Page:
# Earth angular size looking from the ISS

Imagine you're, well, actually on the ISS so you're 395 km up.

We've all seen many photos roughly like this... however this can be deceptive;

• They might be all fisheye lenses.
• A great many of these images are simulations or comps.
• It's hard to get the real view if you don't know what lenses are used.

In short, at that height, what angle does the Earth fill horizon to horizon?

• When you're standing on a (very flat) part of the Earth it's indeed roughly 180 degrees.
• When you're on the moon it's a degree or so.

What angle, actually does the Earth take when you're at 400km?

• Does it in fact feel like the Earth is pretty flat beneath you?
• Or does it really look more like a ball?

Perhaps someone has an astronaut's comments on this or?

Again - Hollywood representations tend to fill our minds, but those could be basically quite wrong.

This would be very useful to know in making a VR where you are at that position.

I've found it difficult to get any real info.

• This looks like a physics question to me, should it be moved over to physics.se? May 16, 2015 at 14:03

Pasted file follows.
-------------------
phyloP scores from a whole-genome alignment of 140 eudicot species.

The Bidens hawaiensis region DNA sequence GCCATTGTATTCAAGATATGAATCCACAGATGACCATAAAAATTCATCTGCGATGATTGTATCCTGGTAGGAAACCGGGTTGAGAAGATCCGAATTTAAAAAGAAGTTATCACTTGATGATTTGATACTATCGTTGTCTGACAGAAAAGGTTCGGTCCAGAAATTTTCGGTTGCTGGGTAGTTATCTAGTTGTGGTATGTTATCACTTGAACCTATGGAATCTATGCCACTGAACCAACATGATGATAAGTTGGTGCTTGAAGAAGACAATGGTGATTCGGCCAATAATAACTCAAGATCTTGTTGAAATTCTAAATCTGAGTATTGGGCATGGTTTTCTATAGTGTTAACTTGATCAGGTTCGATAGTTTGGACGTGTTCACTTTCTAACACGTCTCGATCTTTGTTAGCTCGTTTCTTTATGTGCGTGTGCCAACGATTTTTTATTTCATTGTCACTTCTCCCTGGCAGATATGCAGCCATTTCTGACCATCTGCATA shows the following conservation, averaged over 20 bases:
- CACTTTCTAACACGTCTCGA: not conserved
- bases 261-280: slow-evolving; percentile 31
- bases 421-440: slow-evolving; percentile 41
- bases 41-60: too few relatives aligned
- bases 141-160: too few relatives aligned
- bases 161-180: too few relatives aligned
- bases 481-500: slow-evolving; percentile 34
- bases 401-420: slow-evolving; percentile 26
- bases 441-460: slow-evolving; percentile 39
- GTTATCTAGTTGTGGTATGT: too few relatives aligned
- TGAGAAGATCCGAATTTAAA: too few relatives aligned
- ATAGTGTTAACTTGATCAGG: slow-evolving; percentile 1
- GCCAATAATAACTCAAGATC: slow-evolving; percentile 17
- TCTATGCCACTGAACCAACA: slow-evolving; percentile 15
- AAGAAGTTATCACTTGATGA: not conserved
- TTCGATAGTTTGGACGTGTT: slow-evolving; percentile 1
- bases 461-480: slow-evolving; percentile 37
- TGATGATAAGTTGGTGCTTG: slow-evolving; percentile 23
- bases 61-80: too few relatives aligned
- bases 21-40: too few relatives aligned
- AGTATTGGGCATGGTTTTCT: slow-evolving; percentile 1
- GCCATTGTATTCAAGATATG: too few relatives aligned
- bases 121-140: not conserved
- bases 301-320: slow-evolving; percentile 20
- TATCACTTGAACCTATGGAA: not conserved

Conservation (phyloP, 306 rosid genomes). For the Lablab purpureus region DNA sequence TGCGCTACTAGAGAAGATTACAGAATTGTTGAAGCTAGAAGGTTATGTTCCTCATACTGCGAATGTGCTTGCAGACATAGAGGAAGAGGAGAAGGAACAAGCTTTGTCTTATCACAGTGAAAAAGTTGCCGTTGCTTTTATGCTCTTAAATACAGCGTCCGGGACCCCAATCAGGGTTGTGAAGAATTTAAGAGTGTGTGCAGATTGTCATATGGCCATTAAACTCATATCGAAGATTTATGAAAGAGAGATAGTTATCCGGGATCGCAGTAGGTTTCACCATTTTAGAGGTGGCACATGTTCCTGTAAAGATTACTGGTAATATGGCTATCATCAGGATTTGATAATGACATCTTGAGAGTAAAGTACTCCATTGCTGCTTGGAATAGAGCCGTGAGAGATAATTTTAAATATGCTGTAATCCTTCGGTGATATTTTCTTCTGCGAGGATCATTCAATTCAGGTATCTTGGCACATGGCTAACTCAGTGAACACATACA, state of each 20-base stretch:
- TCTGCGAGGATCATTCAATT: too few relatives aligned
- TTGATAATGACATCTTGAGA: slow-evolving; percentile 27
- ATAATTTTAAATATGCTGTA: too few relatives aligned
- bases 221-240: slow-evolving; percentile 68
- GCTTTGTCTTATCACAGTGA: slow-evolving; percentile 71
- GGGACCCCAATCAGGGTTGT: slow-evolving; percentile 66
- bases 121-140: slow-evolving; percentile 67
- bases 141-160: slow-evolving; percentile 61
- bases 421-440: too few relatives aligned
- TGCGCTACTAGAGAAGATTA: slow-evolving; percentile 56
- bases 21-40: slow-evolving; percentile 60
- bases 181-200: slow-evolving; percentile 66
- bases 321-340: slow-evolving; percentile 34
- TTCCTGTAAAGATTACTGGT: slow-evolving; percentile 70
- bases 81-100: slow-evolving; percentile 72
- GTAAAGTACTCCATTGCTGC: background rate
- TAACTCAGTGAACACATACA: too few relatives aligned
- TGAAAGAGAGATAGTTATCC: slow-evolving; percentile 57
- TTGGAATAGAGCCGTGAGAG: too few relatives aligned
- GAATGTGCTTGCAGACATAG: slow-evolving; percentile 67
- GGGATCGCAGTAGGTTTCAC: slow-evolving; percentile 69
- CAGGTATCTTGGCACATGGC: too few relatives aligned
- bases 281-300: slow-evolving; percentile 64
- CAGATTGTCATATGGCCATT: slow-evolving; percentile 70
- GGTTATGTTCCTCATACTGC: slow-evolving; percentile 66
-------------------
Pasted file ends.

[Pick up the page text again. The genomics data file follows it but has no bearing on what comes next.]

• You know it would be great to get some real perceptual information. For all I know, astronauts from the ISS may always say "Oh it looks totally flat, none of that bent stuff you see in movies..." May 16, 2015 at 14:21
• @JoeBlow Well, what's your question? You can put objects of the correct size in a rendering engine, and you will get an accurate picture out. Mins did the math to tell you that it would cover 140°. That is decidedly less than 180°, so yes you will see a bend. Give the man his 50pt cookie. May 22, 2015 at 15:41
• HI Rikki - you've never used a "rendering engine"! :) You have to wait some days/hours to pay off a bounty (it's a stupid procedure on these sites, just one of those things.) May 22, 2015 at 17:12